U.S. Department of Labor Issues Alert on Social Distancing To Keep Employees Safe at Work During the Coronavirus Pandemic
On May 2, 2020,the U.S. Department of Labor’s Occupational Safety and Health Administration (OSHA) issued an alert listing steps employers can follow to implement social distancing in the workplace and to help protect workers from exposure to the coronavirus.
OSHA’S Alert states that the safety measures employers can implement include:
- Isolate any worker who begins to exhibit symptoms until they can either go home or leave to seek medical care;
- Establish flexible worksites (e.g., telecommuting) and flexible work hours (e.g., staggered shifts), if feasible;
- Stagger breaks and re-arrange seating in common break areas to maintain physical distance between workers;
- In workplaces where customers are present, mark six-foot distances with floor tape in areas where lines form, use drive-through windows or curbside pickup, and limit the number of customers allowed at one time;
- Move or reposition workstations to create more distance, and install plexiglass partitions; and
- Encourage workers to bring any safety and health concerns to the employer’s attention.
COVID-19 Recordkeeping Requirements for Employers
Many employers have questioned whether it is an OSHA reportable event when an employee tests positive for COVID-19. The answer is: it depends on several factors.
On May 19, 2020, OSHA published revised enforcement guidance detailing when employers must record COVID-19 illnesses. The new guidance is effective as of May 26, 2020 and will remain in effect until further notice.
Under the guidance, instances of COVID-19 will continue to be recordable if all of the following are met:
1) The case is a confirmed case of COVID-19 (see CDC information on persons under investigation and presumptive positive and laboratory-confirmed cases of COVID-19);
2) The case is work-related; and
3) The case involves one or more of the general recording criteria set forth in the federal regulations (e.g., medical treatment beyond first aid, days away from work).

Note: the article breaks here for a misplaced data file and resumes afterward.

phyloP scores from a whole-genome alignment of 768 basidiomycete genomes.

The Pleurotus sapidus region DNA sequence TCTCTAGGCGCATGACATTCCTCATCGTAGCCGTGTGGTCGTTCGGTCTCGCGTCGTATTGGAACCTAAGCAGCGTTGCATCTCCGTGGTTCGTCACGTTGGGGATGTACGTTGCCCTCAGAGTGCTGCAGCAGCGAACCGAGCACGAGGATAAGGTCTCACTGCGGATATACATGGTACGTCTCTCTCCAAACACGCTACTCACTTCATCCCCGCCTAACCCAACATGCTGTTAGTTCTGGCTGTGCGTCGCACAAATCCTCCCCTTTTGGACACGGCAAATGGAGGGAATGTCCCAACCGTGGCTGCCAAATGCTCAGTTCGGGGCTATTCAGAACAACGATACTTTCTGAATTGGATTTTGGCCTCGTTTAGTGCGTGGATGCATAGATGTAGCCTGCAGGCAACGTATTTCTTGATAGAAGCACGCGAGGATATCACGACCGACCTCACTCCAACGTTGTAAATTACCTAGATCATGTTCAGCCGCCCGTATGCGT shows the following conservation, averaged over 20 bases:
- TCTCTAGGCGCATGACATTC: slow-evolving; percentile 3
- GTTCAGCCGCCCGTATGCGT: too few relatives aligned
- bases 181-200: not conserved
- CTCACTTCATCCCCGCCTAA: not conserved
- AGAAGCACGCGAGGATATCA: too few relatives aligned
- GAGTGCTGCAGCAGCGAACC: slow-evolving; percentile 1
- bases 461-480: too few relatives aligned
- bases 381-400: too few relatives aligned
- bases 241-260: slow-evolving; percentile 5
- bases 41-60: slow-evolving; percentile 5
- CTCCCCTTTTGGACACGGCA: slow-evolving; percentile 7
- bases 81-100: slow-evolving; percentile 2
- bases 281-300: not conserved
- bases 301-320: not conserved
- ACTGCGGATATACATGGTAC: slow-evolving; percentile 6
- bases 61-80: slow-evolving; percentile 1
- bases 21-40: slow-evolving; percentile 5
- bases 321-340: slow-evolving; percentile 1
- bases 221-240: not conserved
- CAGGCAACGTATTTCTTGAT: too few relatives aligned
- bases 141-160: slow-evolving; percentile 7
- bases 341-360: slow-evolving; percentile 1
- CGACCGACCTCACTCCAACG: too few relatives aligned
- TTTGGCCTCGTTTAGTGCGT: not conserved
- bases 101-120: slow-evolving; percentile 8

The guidance provides additional information for employers on how to determine if COVID-19 is “work-related.” Employers must undertake a reasonable fact-based determination of whether a COVID-19 illness is work-related.
The guidance acknowledges that, due to community spread, there is an inherent amount of uncertainty in determining whether the illness is work-related. As such, OSHA will exercise its enforcement discretion in reviewing employers’ work-related determinations. In considering whether the employer has made a reasonable fact-based inquiry, OSHA will consider multiple factors, including:
1. The reasonableness of the employer’s investigation into the work-relatedness –Employers should generally:
(a) ask the employee how they believe they contracted COVID-19,
(b) discuss with the employee the out-of-work activities in which they have participated that may have led to the illness, and
(c) review the employees work environment for potential coronavirus exposure, e.g., determine whether multiple employees in the workplace have tested positive.
2. The evidence available to the employer– The determination as to whether the work-related nature of the illness, based on all the information reasonably available to the employer and additional information the employer learns in the future, should also be documented as it will be considered by OSHA.
3. Relevant Factors– The factors that would suggest a causal connection that the illness is work-related, in the absence of an alternative explanation, include:
(a) evidence that shows multiple workers contracted the illness while working in close proximity,
(b) evidence that shows an employee contracted COVID-19 shortly after exposure to an employee (or customer) with a confirmed case of COVID-19, and
(c) evidence that shows an employee frequently works with the public in an area with ongoing community spread.
Factors supporting a conclusion that the illness is not work-related include:
(a) if an employee is the only worker to contract COVID-19 and his or her job duties do not include contact with the public, and
(b) if an employee has contact with, outside of the workplace, persons that are not co-workers who have COVID-19 and could have exposed the employee to the illness.
After considering the relevant factors, if the employer cannot determine that it is more likely than not that the workplace caused the employee’s case of COVID-19, then it need not record the illness. OSHA will have the authority to review the employer’s decision and employers should point to the factors that they considered in making their work-relatedness determination, which should be reflected in the documentation maintained by the employer.
If the illness must be recorded, employers can ask the employee if they want their names redacted from the OSHA 300 log for privacy reasons.
OSHA has also published Guidance on Preparing Workplaces for COVID-19, a document aimed at helping workers and employers learn about ways to protect themselves and their workplaces during the ongoing pandemic. OSHA’s website and publications should be reviewed frequently during the pandemic to keep updated on any recent developments as to an employer’s obligations in providing a safe and healthy workplace for its employees.